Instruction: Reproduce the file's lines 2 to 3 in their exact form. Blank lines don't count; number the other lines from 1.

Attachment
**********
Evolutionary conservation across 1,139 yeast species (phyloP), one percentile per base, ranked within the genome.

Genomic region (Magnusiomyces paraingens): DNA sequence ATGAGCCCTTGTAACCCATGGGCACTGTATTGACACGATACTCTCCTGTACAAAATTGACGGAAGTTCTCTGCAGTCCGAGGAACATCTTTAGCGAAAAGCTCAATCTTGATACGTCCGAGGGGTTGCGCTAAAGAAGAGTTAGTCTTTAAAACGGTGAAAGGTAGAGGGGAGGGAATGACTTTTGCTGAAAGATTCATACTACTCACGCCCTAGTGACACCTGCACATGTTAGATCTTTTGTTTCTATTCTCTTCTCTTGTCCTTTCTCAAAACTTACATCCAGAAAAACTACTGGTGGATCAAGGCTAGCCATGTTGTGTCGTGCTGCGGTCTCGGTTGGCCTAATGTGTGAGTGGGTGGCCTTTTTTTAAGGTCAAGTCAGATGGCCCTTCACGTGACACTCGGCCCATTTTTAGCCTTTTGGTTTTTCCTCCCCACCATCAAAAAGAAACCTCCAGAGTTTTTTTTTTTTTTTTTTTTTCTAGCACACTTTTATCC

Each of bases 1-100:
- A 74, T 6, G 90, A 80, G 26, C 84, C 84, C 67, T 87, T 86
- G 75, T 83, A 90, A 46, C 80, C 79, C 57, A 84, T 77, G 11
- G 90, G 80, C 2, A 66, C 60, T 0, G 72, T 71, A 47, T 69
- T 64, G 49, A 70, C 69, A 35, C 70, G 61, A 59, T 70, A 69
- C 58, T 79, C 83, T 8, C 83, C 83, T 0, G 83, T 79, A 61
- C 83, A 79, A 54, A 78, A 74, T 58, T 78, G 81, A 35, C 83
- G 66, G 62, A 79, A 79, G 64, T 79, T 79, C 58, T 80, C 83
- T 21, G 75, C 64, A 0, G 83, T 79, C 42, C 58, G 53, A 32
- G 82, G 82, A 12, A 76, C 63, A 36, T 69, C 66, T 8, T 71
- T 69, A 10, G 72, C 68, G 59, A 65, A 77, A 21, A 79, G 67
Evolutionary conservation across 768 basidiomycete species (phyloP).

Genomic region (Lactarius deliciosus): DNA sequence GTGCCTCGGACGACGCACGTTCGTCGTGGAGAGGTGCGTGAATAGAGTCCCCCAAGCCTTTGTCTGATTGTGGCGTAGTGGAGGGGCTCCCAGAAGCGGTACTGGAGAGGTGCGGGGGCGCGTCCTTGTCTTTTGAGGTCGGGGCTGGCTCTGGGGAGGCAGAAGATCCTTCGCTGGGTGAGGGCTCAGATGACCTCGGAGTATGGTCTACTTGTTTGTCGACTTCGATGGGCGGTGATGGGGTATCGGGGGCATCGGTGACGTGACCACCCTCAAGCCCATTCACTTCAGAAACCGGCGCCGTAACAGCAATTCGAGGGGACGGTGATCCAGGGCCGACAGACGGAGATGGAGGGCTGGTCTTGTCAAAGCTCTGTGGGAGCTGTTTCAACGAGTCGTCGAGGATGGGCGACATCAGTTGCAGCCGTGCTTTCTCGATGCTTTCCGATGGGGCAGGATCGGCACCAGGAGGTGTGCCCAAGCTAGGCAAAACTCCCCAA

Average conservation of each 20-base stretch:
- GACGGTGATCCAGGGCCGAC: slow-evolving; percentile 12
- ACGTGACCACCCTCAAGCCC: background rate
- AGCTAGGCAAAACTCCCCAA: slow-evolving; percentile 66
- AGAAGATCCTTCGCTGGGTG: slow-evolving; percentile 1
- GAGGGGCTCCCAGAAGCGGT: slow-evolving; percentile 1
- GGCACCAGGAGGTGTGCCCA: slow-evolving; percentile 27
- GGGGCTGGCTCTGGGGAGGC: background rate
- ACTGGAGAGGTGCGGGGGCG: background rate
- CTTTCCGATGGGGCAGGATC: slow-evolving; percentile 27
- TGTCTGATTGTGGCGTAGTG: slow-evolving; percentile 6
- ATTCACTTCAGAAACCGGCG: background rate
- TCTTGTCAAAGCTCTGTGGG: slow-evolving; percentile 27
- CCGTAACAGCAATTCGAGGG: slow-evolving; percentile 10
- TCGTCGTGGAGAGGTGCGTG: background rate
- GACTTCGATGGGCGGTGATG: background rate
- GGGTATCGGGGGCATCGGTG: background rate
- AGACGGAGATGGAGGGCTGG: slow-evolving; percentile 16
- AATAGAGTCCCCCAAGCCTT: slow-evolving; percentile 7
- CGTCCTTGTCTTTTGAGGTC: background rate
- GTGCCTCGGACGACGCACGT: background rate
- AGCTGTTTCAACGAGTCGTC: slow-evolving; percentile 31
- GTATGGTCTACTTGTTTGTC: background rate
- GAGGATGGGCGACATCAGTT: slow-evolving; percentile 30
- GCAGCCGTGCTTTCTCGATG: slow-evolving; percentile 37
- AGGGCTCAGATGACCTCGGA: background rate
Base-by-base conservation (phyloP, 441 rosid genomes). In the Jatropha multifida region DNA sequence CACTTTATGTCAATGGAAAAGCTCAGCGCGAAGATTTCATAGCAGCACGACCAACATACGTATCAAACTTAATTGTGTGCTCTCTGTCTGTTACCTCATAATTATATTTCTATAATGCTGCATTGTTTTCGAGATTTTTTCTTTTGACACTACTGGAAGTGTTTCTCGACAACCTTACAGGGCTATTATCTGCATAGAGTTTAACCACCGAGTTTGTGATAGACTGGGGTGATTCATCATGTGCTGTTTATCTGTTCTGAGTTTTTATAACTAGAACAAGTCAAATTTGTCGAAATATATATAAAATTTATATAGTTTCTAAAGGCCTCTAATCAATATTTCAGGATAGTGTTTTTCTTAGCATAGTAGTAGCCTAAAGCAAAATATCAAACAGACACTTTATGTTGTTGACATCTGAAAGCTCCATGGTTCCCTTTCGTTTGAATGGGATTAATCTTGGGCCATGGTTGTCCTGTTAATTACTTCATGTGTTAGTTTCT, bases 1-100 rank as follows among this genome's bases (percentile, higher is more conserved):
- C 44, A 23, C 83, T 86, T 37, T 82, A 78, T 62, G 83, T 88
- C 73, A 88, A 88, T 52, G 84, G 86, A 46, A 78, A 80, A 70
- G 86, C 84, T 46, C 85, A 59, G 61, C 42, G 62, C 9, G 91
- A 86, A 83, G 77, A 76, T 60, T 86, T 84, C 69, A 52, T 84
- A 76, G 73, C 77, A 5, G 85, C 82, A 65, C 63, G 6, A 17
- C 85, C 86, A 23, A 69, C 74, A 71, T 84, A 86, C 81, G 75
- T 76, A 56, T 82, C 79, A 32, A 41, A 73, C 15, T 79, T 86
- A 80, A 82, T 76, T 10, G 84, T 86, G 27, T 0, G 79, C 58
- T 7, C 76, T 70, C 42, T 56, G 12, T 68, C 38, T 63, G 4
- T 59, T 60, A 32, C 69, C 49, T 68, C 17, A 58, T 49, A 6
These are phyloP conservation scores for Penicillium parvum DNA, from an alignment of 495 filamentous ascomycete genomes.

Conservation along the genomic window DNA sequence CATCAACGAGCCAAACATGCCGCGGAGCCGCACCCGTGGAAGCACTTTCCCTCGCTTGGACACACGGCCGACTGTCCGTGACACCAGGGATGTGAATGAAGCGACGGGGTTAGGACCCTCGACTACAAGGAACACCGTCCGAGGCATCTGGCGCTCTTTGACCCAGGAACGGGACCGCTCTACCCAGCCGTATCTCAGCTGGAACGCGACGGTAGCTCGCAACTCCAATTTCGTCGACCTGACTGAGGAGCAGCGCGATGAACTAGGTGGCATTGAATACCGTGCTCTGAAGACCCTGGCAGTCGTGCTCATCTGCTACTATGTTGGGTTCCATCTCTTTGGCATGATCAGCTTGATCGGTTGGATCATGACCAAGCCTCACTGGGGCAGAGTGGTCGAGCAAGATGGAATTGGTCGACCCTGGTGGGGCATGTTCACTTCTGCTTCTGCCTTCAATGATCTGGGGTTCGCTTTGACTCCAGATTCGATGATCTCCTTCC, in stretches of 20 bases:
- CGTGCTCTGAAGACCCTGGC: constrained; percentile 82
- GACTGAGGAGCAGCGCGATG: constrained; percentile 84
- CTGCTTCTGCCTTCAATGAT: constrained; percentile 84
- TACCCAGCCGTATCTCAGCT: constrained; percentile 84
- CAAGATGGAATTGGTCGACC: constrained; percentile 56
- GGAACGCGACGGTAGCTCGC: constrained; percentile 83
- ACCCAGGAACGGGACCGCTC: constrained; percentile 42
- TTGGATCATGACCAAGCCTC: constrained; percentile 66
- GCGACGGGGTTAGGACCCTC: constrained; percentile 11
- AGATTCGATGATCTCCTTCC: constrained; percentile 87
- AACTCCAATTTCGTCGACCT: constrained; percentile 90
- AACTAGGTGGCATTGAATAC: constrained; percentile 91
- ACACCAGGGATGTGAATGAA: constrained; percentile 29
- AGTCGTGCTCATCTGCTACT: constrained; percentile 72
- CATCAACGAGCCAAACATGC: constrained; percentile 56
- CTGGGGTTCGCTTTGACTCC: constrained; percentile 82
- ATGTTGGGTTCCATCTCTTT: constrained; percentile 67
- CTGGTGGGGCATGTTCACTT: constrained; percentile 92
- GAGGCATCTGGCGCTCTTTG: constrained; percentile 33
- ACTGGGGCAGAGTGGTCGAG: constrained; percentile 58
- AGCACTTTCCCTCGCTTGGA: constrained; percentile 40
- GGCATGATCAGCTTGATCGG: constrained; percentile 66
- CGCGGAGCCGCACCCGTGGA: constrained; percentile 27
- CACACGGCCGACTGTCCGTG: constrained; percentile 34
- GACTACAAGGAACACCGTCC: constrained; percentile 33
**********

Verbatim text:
Genomic region (Magnusiomyces paraingens): DNA sequence ATGAGCCCTTGTAACCCATGGGCACTGTATTGACACGATACTCTCCTGTACAAAATTGACGGAAGTTCTCTGCAGTCCGAGGAACATCTTTAGCGAAAAGCTCAATCTTGATACGTCCGAGGGGTTGCGCTAAAGAAGAGTTAGTCTTTAAAACGGTGAAAGGTAGAGGGGAGGGAATGACTTTTGCTGAAAGATTCATACTACTCACGCCCTAGTGACACCTGCACATGTTAGATCTTTTGTTTCTATTCTCTTCTCTTGTCCTTTCTCAAAACTTACATCCAGAAAAACTACTGGTGGATCAAGGCTAGCCATGTTGTGTCGTGCTGCGGTCTCGGTTGGCCTAATGTGTGAGTGGGTGGCCTTTTTTTAAGGTCAAGTCAGATGGCCCTTCACGTGACACTCGGCCCATTTTTAGCCTTTTGGTTTTTCCTCCCCACCATCAAAAAGAAACCTCCAGAGTTTTTTTTTTTTTTTTTTTTTCTAGCACACTTTTATCC

Each of bases 1-100: